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Desperate to stop the Department of Labor (DOL) from raising the salary level test for white collar exempt employees, 21 states, led by Texas and Oklahoma, filed a legal action this week to block implementation of the agency’s new regulations.  While the lawsuit is likely as much about political differences between these states’ Attorneys General and the Obama Administration, it raises Constitutional issues, arguing that the 10th Amendment prohibits the federal government from dictating to the states how much they must pay their workers.  The lawsuit is likely to be rebuffed by the federal government, as more than 60 years of judicial precedent supports the federal government’s ability to set the salary level test for white collar exempt employees.  Whether a federal judge will temporarily stop implementation of the new rules will need to be closely watched.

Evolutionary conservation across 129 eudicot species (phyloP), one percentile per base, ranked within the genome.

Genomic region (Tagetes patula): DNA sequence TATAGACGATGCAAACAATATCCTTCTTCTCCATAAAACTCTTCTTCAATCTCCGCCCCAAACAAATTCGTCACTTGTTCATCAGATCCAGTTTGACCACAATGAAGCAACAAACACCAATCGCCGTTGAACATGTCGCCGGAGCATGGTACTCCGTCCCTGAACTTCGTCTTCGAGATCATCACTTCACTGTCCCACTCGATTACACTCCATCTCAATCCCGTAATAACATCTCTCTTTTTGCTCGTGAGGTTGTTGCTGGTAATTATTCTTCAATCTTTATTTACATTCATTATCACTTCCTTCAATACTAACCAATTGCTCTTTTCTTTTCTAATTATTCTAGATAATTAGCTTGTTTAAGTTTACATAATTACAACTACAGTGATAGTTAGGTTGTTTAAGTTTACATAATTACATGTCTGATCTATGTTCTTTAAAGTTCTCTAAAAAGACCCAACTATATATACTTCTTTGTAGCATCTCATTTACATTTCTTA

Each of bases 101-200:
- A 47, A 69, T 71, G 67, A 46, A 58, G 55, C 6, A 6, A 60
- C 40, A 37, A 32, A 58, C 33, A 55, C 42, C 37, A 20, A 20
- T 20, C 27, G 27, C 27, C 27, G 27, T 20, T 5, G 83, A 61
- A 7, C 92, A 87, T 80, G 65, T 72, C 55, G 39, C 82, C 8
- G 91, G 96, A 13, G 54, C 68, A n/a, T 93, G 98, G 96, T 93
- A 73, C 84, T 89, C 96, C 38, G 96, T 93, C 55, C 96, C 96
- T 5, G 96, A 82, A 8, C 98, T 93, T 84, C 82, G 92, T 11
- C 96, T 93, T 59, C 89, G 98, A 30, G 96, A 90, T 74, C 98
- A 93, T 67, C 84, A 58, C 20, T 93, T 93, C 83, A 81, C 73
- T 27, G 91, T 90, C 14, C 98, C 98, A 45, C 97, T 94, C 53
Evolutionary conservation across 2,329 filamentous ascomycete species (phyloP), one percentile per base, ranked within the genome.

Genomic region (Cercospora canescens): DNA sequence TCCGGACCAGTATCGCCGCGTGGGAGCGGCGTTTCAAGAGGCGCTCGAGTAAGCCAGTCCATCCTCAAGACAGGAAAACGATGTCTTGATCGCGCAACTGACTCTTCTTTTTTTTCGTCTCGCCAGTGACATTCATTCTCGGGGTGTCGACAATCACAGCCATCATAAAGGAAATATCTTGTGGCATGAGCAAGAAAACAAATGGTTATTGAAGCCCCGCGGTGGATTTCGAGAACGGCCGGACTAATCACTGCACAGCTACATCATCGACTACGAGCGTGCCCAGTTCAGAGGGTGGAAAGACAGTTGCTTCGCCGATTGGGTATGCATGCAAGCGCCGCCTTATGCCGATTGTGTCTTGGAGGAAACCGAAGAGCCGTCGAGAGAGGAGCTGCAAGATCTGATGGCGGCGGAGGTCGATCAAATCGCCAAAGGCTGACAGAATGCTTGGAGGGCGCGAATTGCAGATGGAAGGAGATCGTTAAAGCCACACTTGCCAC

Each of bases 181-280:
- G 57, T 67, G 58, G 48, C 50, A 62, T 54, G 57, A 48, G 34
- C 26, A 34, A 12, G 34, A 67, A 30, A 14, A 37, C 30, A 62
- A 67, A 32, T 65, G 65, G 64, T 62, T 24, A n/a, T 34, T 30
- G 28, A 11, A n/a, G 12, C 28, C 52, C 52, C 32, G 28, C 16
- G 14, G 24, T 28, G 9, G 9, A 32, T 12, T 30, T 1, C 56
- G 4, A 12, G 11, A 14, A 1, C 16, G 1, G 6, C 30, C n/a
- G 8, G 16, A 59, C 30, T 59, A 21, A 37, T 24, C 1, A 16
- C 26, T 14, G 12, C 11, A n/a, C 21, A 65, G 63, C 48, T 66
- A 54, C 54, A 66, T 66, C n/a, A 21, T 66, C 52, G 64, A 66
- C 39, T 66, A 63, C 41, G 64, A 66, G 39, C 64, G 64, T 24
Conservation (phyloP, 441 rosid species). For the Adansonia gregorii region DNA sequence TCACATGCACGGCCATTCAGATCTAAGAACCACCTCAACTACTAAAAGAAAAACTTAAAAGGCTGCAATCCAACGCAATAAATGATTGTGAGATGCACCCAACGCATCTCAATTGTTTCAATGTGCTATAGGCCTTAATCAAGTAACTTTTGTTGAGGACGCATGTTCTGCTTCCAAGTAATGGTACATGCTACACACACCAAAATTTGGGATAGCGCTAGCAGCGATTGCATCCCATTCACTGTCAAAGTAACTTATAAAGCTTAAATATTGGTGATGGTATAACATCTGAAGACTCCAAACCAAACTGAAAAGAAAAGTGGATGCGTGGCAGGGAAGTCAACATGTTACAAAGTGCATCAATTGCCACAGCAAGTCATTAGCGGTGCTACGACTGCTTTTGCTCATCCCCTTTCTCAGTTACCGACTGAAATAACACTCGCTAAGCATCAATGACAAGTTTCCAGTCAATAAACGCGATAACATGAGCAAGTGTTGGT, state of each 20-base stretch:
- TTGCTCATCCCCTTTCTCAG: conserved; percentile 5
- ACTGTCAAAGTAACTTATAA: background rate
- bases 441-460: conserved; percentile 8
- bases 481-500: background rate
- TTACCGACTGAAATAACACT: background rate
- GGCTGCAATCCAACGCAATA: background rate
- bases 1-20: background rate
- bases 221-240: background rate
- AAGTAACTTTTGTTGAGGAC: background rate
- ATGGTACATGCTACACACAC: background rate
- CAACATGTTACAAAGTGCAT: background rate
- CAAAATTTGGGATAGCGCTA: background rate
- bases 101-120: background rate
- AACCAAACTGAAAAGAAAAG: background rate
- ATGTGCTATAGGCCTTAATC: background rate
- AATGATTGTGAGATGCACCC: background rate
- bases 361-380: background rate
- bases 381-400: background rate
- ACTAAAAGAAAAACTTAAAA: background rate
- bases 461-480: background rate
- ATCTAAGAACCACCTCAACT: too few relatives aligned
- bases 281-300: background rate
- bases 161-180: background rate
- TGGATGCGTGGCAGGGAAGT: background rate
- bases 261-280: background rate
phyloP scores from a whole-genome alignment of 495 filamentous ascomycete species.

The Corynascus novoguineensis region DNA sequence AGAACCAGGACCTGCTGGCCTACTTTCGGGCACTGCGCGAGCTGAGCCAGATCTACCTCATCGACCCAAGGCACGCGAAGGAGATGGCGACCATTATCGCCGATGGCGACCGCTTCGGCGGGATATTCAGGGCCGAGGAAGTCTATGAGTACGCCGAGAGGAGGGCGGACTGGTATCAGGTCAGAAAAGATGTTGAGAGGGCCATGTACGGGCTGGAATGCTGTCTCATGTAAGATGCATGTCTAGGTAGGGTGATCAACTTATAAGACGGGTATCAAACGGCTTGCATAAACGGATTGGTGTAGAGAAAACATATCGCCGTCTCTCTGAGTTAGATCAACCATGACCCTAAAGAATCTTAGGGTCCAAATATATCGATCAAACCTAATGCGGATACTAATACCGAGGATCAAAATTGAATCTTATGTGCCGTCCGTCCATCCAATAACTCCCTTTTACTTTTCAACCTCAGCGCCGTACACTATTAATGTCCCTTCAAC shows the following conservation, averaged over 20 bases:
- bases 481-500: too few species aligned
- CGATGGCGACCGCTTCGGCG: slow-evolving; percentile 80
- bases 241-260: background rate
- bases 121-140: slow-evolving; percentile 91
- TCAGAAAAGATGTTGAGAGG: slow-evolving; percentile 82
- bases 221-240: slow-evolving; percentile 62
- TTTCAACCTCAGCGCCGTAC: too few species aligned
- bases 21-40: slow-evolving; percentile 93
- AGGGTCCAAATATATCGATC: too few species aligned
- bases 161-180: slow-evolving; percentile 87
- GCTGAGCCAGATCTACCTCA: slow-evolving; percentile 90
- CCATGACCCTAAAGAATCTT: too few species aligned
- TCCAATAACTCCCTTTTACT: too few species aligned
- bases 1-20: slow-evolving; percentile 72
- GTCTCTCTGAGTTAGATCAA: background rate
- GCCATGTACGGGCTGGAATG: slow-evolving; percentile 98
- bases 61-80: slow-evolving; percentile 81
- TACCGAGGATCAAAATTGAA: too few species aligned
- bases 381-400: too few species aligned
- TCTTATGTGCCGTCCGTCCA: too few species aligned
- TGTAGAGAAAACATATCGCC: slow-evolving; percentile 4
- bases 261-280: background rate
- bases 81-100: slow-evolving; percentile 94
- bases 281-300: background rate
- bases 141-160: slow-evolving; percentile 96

In spite of the lawsuit, employers would be wise to continue to move forward as though the new salary level of $913/week (up from the current $455/week) will take effect December 1, 2016.  While there might be some potential that the automatic increase aspect of the new regulations will be overturned, it is not likely the regulations will be wholly overturned, particularly before December 1, though implementation may be temporarily delayed.

Thompson Coe and myHRgenius Tip of the Week is not intended as a solicitation, does not constitute legal advice, and does not establish an attorney-client relationship.


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